Work Process

Making pottery is a process, a journey. I'm all about the journey. When you think about it, taking a lump of clay, essentially dirt, the earth under our feet, and working an undefined shape into something not just pleasing to the eye but also a functioning piece of work is a fascinating process. Most people think of the wheel when they think of the act of making pottery but the time on the wheel is a small part of what goes into a pot. Pottery making is physical and whole body, from handling 25 lb blocks of clay, to wedging, to throwing or hand-building–making lids, knobs, spouts, feet and handles, to moving the pots around and around, wheel to shelf to table to shelf to glaze bucket to shelf to kiln and out again to the shelf. Every shape must be considered, handles attached, feet trimmed, rims smoothed, surfaces considered, carved, sanded, even negative space is given consideration. Making pottery requires a bit of exercise and attention to one's physical space.


I work primarily in stoneware clay. Stoneware clay is a clay that fires to maturity or vitrification at a mid to high-range temperature, generally 2232ºF or higher. Vitrification is a point where the clay particles have essentially fused together creating a body that has shrunk to its maximum point mostly water-tight. Clay-firing temperatures are often referred to in the ceramics industry by cone numbers signifying a specific heat-work temperature and state. I work at cone 6 in my electric-fired work. When I make work for the wood-fueled soda kiln, my pots are fired to much higher temperatures, Cone 9-12. Occasionally, if I'm feeling brave, I'll try a porcelain piece but me and porcelain have yet to come to terms.


Most of my pottery is a combination of wheel thrown and hand built sections. Most of it is also fired in an electric kiln. Right now I'm making heavy use of carving my illustrative drawings and designs into the surface and employing a mishima technique where you fill the lines with a black colored slip then wipe it back to reveal the drawing. I then brush in sections with colored slips. Pots go from a wet state to a bone-dry state – the pots' most fragile state, to the kiln for the first firing. This is called bisqueing. Bisqueware makes the pottery stronger and easier to handle without breaking. It also makes the surface somewhat porous allowing good surface coverage of the glaze. The second firing, glaze-firing, is much hotter. If all goes well, the pot comes out fully matured and vitrified, ready to be used. A typical turn-around for a kiln load of work for me is approximately 4-7 weeks. Things like the number of pieces made, how involved the pieces are (the drawings, the assemblage, handles, trimming) and air humidity which can speed up or slow down the drying time, all contribute to the length of the journey a pot makes form start to finish.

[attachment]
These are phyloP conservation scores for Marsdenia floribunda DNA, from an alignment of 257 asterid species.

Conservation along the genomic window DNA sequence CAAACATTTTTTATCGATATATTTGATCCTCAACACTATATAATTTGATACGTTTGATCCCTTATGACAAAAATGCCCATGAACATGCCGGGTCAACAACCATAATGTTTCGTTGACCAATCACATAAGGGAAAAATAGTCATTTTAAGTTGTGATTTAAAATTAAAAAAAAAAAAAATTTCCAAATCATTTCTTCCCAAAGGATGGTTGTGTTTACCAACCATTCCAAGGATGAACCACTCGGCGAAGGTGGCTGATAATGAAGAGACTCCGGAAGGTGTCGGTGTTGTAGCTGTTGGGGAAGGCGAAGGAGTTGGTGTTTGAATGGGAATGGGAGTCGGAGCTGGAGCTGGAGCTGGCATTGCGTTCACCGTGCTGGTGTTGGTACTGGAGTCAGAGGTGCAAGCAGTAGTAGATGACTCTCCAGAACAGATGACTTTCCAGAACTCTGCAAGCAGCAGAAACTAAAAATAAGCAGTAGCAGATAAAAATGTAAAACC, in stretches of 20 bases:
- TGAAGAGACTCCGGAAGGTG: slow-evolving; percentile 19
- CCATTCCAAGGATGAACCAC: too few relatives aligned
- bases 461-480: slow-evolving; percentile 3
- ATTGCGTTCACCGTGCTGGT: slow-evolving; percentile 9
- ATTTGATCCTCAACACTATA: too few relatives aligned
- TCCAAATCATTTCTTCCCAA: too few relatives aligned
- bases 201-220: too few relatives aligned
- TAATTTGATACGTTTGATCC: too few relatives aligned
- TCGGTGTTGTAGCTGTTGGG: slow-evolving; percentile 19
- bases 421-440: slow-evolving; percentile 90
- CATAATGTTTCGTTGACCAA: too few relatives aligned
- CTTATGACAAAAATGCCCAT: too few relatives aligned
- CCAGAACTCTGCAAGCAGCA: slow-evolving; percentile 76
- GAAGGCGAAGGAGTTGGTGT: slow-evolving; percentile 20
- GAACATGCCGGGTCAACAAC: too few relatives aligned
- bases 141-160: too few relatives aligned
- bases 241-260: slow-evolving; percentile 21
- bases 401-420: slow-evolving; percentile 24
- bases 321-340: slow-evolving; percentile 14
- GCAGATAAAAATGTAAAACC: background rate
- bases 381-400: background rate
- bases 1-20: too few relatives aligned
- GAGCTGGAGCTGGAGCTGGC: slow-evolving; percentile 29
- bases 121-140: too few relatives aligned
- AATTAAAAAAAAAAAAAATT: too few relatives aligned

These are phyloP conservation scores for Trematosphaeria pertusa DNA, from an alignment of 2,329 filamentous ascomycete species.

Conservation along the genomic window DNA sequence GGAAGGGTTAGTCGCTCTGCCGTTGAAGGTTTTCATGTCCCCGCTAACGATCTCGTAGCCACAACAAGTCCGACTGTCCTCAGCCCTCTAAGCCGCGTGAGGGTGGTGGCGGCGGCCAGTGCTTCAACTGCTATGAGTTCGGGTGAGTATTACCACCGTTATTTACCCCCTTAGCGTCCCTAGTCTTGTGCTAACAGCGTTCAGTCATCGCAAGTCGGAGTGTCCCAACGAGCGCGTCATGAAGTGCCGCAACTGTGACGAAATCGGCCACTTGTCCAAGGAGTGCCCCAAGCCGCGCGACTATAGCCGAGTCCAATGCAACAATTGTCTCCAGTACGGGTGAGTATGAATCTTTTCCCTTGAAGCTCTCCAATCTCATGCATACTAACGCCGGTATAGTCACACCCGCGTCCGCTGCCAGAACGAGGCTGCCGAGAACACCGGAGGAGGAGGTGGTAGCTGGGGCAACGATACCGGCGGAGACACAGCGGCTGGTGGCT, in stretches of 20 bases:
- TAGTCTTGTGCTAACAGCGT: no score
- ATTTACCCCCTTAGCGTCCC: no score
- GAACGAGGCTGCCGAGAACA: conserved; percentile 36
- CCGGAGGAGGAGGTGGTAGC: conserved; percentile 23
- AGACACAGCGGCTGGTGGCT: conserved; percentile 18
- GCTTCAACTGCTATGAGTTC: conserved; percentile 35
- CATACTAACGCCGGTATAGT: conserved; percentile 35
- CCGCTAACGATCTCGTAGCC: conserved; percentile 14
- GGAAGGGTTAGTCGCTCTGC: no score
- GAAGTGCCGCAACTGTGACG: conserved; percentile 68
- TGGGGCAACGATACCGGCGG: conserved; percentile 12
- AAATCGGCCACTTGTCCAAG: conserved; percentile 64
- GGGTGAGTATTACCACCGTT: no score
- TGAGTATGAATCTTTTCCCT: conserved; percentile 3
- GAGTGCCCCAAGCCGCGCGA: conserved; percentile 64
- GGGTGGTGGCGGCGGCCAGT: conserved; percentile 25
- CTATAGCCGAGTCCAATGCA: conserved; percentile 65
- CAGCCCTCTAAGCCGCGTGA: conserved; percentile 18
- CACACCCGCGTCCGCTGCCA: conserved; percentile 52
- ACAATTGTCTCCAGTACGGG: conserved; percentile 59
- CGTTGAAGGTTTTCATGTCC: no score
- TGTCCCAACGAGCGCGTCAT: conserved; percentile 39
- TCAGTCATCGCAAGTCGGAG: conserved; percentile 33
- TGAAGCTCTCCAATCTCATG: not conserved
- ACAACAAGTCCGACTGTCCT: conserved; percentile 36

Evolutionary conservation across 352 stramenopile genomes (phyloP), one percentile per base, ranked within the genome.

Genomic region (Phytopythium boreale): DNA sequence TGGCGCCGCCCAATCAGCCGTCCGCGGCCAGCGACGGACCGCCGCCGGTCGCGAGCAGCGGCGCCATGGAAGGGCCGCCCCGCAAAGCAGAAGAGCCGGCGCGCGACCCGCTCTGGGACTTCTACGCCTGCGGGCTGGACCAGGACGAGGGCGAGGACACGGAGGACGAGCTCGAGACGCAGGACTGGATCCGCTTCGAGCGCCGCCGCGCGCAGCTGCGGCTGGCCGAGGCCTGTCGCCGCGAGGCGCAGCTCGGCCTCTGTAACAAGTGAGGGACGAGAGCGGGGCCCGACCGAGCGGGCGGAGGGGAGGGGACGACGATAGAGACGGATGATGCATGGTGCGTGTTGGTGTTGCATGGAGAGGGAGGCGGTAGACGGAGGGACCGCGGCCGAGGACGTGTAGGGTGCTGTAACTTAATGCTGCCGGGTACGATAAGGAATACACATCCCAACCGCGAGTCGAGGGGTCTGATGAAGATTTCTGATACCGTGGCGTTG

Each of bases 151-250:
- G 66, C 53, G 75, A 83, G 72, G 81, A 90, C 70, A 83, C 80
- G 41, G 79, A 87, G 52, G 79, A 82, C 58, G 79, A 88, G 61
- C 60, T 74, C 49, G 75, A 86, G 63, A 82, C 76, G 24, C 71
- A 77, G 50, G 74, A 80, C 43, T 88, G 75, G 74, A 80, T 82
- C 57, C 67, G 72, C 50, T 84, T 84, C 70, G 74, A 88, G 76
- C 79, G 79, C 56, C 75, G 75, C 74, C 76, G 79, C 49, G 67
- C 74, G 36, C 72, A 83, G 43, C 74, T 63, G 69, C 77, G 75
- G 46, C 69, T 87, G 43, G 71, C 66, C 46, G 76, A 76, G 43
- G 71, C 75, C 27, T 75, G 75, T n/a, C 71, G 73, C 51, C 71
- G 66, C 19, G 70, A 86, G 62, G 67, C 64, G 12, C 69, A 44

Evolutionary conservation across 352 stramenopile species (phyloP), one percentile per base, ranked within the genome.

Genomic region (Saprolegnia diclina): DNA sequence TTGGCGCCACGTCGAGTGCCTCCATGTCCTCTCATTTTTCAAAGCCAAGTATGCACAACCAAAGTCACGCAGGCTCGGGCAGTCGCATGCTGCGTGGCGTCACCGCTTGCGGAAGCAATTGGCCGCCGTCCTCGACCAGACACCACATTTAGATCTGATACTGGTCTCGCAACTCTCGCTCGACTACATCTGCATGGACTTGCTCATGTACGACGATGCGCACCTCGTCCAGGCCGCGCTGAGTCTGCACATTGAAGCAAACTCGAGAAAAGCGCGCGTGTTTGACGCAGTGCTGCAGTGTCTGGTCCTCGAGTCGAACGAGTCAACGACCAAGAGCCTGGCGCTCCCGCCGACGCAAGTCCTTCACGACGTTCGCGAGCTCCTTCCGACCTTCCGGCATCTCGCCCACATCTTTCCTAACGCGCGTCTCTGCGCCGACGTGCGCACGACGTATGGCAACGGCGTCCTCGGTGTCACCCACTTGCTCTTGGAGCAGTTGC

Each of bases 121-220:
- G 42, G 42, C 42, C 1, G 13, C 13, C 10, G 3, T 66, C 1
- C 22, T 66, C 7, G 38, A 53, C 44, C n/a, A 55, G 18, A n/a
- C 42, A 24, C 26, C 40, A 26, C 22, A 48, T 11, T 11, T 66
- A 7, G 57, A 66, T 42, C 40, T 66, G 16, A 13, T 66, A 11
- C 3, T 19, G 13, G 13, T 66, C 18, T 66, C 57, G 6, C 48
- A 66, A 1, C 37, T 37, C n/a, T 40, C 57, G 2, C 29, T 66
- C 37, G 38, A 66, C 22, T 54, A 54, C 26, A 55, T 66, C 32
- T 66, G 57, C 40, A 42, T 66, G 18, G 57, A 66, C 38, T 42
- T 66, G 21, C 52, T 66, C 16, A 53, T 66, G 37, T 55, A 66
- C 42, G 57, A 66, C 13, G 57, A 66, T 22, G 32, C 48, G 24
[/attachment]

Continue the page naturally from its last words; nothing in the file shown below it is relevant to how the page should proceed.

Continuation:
Electric-fired work is pretty straight-forward. Firings take any where from 8-14 hours. Cool-down from 2232ºF is about another 6-12 hours. Wood-fired work is a whole other ball of wax. In addition to the physical work that is making pottery, preparations for a wood-fired kiln must be made before the pots can be fired. Wood must be gathered, cut, dried and stacked, ready to be used. Shelves must be sanded and repaired, kiln-washed with a solution to prevent the pots from sticking to the shelves. Wadding that keep the pots from adhering to the shelves must be made. And then the firing! Wood-firings can take anywhere from 8 hours up to 7 or more days of continuous stoking reaching temperatures from Cone 8 up to cone 12. Cool downs can take an additional 1-4 days. There's a lot to it. I find it fascinating. I'll add a another link that explains just the process of wood-firing, it's that involved.